Members of Cheollima Civil Defense made statements implying they have some relationship with the U.S. government, which supposedly teamed up with China and the Netherlands to help them get Kim Han-sol to safety after his father’s murder. Spanish media buzzed with rumors that the embassy attack team had military training and two of its members are linked to the American CIA, possibly tasked with finding information about the former North Korean ambassador to Spain and his ties to Pyongyang’s nuclear weapons program. The former ambassador, Kim Hyok-chol, was involved in organizing the Hanoi summit.

The FBI refused to comment on the matter on Tuesday after the Spanish court documents were unsealed, while a State Department spokesman insisted, “The United States government had nothing to do with this.”

A second member of the team that attacked the North Korean embassy was identified as an American citizen named Sam Ruy, while a third was said to be a South Korean named Woo Ran Lee.

Cheollima Civil Defense posted a message on its website Tuesday insisting it does not work for any single government, but it claimed it did share information seized during the Madrid raid with the FBI “under mutually agreed terms of confidentiality.”

“This information was shared voluntarily and on their request, not our own. Those terms appear to have been broken,” the statement said, essentially blaming its putative FBI contacts for leaking information to the media. The group complained that secrecy is essential to its survival and exposing the identity of any member could put others, along with family members in North Korea, at risk.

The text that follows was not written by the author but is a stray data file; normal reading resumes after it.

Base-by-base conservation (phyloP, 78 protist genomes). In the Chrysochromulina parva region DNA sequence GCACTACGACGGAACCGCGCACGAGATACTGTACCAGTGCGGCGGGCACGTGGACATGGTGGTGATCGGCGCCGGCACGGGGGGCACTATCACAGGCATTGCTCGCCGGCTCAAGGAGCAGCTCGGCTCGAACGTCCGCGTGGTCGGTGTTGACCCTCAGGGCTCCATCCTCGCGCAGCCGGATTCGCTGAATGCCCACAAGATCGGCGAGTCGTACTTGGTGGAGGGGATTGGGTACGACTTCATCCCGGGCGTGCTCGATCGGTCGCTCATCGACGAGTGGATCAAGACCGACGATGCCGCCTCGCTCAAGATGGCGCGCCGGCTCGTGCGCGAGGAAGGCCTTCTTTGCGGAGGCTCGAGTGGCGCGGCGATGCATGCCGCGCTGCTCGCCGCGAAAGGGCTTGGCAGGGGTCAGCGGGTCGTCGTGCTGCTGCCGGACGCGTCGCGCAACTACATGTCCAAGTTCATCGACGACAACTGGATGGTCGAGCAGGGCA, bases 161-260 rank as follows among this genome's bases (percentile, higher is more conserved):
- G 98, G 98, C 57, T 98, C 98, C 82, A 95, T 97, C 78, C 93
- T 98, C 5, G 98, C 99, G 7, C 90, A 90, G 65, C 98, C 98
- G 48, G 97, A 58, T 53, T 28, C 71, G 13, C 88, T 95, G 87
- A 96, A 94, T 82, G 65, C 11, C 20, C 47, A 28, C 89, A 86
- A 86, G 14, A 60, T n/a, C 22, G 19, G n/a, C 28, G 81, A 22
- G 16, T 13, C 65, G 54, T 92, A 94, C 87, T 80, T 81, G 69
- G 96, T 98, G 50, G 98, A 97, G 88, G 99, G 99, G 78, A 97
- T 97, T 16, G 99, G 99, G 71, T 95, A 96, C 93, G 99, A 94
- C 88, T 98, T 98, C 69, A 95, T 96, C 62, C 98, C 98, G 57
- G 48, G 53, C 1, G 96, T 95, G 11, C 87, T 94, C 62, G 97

The group claimed it did not “attack” the Madrid embassy at all, and contrary to the Spanish court documents, it said its team did not carry weapons of any kind. It claimed it was invited into the embassy in response to some “urgent situation.”

“Out of respect for the host nation of Spain, no weapons were used. All occupants in the embassy were treated with dignity and necessary caution,” the statement claimed.

Cheollima Civil Defense concluded its statement by railing against the North Korean regime, accusing it of using its embassies as “hubs of illicit narcotics and arms trafficking” as well as “launchpads for global cyber attacks and thefts, assassinations, kidnapping, and hostage-taking.”

The Spanish court filing indicated police believe all ten of the embassy attackers fled to the United States, from which Spain might seek permission to extradite them. Former U.S. State Department official Lee Wolosky, retained by the group as its legal counsel, dismissed Spanish national court judge Jose de la Mata as “inaccurate and uninformed” about the true nature of Cheollima Civil Defense, which he said is primarily involved in helping defectors flee North Korea.

The court indicated no police reports have been filed by the North Korean government or any of the hostages, which partially accounts for the low media profile of the embassy attack. Another possible reason is embarrassment by the Spanish government over the inadequate police response to the incident and the attackers’ easy escape – or, if the more conspiratorial versions of the story are to be believed, the Spanish government tacitly facilitated the raid and allowed the attackers to get away.

Some theorize the group broke into the North Korean embassy on a mission to grab sensitive material it could sell to foreign governments in order to finance its activities, while others see them as a renegade group of North Korean defectors seeking to disrupt diplomacy between the Kim regime, South Korea, and the United States.

Cheollima Civil Defense presents itself as a tiny rebellion seeking to overthrow an evil empire.

“The struggle we are engaged in with the incumbent regime is not a political race between equals, but a small revolutionary group, fighting and resisting a totalitarian regime that maintains concentration camps, keeps its people enslaved, and regularly kills its opponents and their families,” the group stated on its website.